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Mitochondrial DNA replication in pre-implantation embryonic development

Spikings, Emma Catherine (2007)
Ph.D. thesis, University of Birmingham.

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All eukaryotic cells possess mitochondrial DNA (mtDNA), which is maternally inherited through the oocyte, its replication being regulated by nuclear-encoded replication factors. It was hypothesised that mtDNA replication is highly regulated in oocytes, pre-implantation embryos and embryonic stem cells (ESCs) and that this may be disrupted following nuclear transfer (NT). MtDNA copy number decreased between 2-cell and 8-cell staged porcine embryos and increased between the morula and expanded blastocyst stages, coinciding with increased expression of mtDNA replication factors. Competent porcine oocytes replicated their mtDNA prior to and during in vitro maturation to produce and maintain the 100000 mtDNA copies required for fertilisation. Those oocytes in which mtDNA replication was delayed had reduced developmental ability. Expression of pluripotency-associated genes decreased as murine ESCs differentiated into embryoid bodies, although expression of mtDNA replication factors did not increase until the stage equivalent to organogenesis. Cross-species NT embryos in which the donor cell-derived mtDNA was replicated produced decreased developmental outcomes compared to those in which no mtDNA replication took place. Disruption of the strict regulation of mtDNA replication that occurs during early embryogenesis, as is likely following NT, may therefore contribute to the reduced developmental ability of embryos produced using such techniques.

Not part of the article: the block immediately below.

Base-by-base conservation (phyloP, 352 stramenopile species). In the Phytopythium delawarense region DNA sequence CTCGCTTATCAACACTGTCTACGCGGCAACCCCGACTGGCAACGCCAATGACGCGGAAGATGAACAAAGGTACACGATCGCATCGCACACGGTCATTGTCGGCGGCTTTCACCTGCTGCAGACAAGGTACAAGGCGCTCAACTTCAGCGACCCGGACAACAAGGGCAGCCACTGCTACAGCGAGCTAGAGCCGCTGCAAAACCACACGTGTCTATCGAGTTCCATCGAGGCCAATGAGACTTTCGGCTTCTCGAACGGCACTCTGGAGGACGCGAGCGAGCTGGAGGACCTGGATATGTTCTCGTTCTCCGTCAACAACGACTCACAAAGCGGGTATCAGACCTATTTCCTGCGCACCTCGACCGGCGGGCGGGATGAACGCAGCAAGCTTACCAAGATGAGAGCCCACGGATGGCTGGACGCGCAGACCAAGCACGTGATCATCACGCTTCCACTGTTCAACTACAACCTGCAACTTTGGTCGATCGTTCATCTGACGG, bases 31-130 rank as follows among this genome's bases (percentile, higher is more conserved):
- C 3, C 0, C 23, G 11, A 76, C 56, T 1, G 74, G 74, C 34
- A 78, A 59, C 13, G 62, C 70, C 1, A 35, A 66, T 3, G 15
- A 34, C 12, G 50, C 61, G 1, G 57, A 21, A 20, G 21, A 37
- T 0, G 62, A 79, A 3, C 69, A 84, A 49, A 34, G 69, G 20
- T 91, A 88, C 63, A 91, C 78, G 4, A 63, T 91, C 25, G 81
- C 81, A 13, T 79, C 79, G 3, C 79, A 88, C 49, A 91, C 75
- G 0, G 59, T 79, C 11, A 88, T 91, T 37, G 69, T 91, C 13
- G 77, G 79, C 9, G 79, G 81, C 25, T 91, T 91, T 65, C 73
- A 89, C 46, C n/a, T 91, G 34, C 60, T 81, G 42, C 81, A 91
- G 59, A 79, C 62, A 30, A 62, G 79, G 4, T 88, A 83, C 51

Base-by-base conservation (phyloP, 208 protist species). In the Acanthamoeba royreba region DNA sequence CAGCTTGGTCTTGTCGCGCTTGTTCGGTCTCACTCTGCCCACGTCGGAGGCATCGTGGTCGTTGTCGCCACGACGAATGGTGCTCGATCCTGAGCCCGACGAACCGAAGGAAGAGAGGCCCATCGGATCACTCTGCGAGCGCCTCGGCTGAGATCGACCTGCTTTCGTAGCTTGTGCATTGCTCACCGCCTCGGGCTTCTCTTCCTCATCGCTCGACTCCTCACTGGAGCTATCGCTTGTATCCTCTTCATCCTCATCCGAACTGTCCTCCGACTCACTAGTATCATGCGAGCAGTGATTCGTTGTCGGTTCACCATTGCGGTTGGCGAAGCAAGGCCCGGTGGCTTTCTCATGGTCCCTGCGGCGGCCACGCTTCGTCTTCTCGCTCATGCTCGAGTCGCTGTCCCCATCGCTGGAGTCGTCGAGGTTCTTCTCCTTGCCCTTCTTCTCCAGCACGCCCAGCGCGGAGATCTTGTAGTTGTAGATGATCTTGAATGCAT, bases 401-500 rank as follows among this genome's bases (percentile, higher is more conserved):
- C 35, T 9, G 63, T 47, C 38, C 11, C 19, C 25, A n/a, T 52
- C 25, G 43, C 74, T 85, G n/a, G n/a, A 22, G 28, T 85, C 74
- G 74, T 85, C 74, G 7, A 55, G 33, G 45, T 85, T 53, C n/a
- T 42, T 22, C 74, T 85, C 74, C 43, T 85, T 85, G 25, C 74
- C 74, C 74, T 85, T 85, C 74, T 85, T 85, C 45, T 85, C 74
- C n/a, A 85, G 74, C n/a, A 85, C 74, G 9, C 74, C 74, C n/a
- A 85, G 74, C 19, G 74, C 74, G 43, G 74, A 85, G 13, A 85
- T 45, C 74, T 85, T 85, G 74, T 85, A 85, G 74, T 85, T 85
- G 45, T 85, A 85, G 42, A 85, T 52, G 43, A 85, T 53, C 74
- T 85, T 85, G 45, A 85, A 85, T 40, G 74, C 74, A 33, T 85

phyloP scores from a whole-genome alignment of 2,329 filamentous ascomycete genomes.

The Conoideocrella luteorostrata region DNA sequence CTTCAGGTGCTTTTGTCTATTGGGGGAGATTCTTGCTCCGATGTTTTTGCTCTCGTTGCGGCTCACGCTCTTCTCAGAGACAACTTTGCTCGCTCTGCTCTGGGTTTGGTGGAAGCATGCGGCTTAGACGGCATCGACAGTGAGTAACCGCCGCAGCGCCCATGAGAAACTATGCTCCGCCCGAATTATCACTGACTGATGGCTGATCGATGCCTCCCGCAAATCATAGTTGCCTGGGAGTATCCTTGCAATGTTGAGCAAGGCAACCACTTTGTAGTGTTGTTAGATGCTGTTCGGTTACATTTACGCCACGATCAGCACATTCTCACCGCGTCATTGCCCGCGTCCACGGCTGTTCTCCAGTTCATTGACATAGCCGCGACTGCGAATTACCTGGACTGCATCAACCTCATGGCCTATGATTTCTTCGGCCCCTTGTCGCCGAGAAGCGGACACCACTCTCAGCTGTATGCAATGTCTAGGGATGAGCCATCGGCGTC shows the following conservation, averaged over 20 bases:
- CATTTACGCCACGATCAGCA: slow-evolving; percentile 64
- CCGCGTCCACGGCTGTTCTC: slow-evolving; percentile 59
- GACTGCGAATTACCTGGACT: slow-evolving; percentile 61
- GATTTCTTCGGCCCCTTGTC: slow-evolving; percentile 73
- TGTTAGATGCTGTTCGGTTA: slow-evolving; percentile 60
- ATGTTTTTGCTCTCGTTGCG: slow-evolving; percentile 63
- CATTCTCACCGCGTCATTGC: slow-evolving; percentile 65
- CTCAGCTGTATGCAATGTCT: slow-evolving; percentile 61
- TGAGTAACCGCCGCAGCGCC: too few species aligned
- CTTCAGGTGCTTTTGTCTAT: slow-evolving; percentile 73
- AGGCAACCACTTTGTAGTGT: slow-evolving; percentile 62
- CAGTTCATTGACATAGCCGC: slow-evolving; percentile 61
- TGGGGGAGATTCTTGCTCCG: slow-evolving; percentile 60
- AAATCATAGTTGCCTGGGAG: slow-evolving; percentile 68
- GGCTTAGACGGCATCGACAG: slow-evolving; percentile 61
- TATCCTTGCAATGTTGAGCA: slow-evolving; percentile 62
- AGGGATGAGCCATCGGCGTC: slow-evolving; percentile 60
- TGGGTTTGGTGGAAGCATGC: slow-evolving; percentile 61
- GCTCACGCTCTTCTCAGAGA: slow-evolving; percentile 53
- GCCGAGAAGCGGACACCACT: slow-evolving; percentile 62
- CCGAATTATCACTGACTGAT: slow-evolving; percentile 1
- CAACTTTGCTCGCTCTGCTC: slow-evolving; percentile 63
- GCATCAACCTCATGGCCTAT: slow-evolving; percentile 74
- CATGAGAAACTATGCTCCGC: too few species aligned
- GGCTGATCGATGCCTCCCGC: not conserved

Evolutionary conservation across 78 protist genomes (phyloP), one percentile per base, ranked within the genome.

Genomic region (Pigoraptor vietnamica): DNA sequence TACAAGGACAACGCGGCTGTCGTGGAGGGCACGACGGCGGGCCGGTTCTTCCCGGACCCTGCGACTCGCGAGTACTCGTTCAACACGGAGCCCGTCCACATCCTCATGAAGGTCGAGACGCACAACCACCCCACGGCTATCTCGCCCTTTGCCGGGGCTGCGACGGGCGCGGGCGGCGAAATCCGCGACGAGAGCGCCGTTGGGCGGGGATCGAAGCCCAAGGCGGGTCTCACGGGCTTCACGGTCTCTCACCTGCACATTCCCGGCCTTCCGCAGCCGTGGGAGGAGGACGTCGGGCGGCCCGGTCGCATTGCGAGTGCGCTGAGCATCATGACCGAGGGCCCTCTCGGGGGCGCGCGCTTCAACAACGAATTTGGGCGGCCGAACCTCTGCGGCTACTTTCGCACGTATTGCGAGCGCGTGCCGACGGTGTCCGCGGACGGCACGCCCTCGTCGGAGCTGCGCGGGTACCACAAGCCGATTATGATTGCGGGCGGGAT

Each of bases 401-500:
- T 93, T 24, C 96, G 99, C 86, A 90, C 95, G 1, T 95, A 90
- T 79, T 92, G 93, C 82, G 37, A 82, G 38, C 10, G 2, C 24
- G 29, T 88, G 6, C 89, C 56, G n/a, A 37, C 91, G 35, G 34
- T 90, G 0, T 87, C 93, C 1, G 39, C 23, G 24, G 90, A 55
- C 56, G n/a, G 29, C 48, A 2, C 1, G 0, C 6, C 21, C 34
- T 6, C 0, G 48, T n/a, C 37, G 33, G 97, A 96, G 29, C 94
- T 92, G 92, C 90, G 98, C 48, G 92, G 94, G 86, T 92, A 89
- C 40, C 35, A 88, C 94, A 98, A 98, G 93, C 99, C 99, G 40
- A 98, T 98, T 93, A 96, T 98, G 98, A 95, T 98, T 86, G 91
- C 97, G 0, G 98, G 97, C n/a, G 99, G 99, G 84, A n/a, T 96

Type of Work:Ph.D. thesis.
Supervisor(s):St. John, Justin Charles
School/Faculty:Schools (1998 to 2008) > School of Medicine
Department:Division of Medical Sciences
Subjects:RG Gynecology and obstetrics
QP Physiology
QH426 Genetics
Institution:University of Birmingham
Library Catalogue:Check for printed version of this thesis
ID Code:45
This unpublished thesis/dissertation is copyright of the author and/or third parties. The intellectual property rights of the author or third parties in respect of this work are as defined by The Copyright Designs and Patents Act 1988 or as modified by any successor legislation. Any use made of information contained in this thesis/dissertation must be in accordance with that legislation and must be properly acknowledged. Further distribution or reproduction in any format is prohibited without the permission of the copyright holder.
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